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**Scheme of work: GCSE Foundation: Year 10: Term 6: Transformations & Vectors**

- Use conventional terms and notations: points, lines, vertices, edges, planes, parallel lines, perpendicular lines, right angles, polygons, regular polygons and polygons with reflection and/or rotation symmetries;
- identify an order of rotational and reflective symmetry for two-dimensional shapes
- use the standard conventions for labelling and referring to the sides and angles of triangles; draw diagrams from the written description
- Recognise linear functions in the form y = ± a and x = ± a

- Identify, describe and construct congruent and similar shapes, including on coordinate axes, by considering rotation, reflection, translation and enlargement (including fractional scale factors)
- apply addition and subtraction of vectors, multiplication of vectors by a scalar, and diagrammatic and column representations of vectors

- An object is transformed to create an image.
- Rotation, Translation and Reflections involve congruent objects and images whereas enlargement leads to the object is similar to the image.
- Translation vectors are used to describe movements along Cartesian axes.
- When reflecting objects the image is always the same distance from the line of reflection as the object.
- Rotations and enlargements are constructed from a centre.
- A scalar has direction only whereas a vector has direction and magnitude.
- A vector has a magnitude and direction but its starting point is variable.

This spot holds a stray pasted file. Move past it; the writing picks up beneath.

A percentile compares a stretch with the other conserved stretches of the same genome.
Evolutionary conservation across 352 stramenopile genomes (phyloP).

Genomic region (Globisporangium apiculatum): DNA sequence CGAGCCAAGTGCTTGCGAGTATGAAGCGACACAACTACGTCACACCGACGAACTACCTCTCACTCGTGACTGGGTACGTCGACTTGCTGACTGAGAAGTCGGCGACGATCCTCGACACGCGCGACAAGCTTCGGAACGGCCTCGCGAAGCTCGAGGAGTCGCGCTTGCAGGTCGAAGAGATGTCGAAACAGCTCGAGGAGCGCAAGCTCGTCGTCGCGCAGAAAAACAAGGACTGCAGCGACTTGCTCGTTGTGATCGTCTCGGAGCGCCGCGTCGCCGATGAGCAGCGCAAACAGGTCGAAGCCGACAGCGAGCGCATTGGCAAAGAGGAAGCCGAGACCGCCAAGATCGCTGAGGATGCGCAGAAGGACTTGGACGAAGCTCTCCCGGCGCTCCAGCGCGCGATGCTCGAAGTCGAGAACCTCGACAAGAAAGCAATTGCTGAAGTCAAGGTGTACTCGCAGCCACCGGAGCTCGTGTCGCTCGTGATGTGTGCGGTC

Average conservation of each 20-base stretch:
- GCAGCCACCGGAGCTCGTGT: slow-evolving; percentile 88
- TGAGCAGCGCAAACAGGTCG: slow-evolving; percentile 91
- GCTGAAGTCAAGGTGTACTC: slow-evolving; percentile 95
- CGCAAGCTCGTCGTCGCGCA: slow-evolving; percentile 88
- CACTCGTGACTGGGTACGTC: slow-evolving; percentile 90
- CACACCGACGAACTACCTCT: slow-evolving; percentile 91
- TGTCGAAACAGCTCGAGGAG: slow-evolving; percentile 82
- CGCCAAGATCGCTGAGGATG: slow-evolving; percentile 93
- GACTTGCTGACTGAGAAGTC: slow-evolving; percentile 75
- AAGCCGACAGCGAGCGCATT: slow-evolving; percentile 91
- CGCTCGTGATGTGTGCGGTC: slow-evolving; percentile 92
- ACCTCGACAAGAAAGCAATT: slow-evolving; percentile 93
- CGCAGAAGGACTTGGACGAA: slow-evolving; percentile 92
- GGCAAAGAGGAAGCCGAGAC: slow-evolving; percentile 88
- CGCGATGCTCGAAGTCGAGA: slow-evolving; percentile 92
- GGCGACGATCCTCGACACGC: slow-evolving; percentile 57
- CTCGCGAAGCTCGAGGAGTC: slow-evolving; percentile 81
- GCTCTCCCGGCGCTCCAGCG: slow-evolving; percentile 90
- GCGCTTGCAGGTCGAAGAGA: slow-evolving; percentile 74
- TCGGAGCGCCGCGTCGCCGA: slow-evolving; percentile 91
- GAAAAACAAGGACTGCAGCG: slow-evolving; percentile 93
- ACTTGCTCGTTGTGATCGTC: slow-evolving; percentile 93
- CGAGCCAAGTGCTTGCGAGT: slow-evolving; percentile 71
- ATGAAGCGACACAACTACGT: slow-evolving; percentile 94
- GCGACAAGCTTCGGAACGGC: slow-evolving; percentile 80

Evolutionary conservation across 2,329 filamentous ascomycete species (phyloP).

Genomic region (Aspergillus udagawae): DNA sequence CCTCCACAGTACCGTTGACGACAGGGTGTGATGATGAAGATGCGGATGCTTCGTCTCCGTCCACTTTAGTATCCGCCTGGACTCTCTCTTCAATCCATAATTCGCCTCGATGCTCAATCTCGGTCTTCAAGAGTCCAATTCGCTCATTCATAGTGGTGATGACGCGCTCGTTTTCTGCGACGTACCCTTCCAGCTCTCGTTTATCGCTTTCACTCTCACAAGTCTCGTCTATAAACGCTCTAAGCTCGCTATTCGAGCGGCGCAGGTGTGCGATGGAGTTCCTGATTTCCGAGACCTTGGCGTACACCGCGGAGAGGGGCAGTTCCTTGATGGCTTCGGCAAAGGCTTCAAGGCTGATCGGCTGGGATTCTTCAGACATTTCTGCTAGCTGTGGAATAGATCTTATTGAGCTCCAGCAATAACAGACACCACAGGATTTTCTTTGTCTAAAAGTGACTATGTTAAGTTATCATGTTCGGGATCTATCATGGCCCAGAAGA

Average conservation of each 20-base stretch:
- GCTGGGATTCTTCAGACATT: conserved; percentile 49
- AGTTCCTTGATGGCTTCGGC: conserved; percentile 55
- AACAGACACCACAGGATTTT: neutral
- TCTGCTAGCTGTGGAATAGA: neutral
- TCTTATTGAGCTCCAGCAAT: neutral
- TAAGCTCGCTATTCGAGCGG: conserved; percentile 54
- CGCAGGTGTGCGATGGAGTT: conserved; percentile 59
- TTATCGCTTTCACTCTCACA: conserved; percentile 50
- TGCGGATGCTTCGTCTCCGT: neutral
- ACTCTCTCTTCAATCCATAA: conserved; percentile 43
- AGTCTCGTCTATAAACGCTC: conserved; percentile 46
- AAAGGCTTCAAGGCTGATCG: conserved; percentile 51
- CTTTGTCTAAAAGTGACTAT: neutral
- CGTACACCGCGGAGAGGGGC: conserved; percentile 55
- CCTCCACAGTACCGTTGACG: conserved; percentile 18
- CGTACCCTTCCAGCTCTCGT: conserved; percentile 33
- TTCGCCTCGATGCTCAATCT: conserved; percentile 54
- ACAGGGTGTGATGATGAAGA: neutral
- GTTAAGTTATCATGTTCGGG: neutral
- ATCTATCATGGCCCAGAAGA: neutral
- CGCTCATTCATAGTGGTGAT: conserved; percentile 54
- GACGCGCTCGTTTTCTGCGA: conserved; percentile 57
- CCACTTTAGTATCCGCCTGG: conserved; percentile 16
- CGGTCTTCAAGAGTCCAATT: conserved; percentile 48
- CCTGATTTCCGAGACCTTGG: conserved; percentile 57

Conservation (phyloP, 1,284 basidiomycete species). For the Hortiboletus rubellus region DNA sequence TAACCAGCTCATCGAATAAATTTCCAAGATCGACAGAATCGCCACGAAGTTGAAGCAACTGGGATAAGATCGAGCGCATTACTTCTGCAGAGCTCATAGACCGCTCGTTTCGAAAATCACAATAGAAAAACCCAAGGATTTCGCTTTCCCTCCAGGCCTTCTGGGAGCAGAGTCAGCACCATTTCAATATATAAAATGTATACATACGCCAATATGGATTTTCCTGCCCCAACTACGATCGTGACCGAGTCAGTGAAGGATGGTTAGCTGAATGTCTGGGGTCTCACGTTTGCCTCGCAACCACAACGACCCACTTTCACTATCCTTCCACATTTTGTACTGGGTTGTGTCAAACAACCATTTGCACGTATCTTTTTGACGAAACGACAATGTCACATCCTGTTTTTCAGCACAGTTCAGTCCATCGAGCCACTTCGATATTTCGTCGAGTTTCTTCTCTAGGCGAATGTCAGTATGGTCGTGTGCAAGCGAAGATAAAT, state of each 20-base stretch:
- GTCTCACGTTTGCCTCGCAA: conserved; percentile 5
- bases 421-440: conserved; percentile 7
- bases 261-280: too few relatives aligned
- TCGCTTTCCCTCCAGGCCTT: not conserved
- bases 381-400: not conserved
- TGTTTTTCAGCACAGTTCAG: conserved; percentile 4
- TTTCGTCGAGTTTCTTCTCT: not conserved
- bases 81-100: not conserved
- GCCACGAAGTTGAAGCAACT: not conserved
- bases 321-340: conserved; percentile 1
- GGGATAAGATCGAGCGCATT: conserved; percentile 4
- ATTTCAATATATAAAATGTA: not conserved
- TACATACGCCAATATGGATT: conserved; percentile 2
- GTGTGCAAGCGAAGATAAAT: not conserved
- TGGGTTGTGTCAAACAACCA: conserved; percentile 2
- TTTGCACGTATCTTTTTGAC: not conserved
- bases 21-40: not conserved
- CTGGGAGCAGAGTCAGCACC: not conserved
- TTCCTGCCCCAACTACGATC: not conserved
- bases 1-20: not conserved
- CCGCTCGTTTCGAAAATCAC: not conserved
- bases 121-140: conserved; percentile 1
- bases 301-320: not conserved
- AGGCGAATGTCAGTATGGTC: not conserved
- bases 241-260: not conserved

- Parallel lines have vectors that are multiples of each other.
- To add and subtract vectors is similar to collecting like terms.

- Translation vectors can incorrectly be written using the name notation as coordinate pairs.
- Translations, Rotations, Enlargement and Reflections all come under the umbrella term of transformation. Students often confuse the term translation for transformation.
- Students often have more difficulty describing single transformations rather than performing them.
- Writing vectors in their simplest form by collecting like terms is often a problem in examinations.

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Planes of Symmetry in 3D Shapes for Key Stage 3/GCSE students.

Use isometric paper for hands-on learning and enhanced understanding.

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Master GCSE Math: Get key SOH-CAH-TOA tips, solve triangles accurately, and tackle area tasks. Ideal for students targeting grades 4-5.

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Explore Regions in the Complex Plane with A-Level Further Maths: inequalities, Argand diagrams, and geometric interpretations.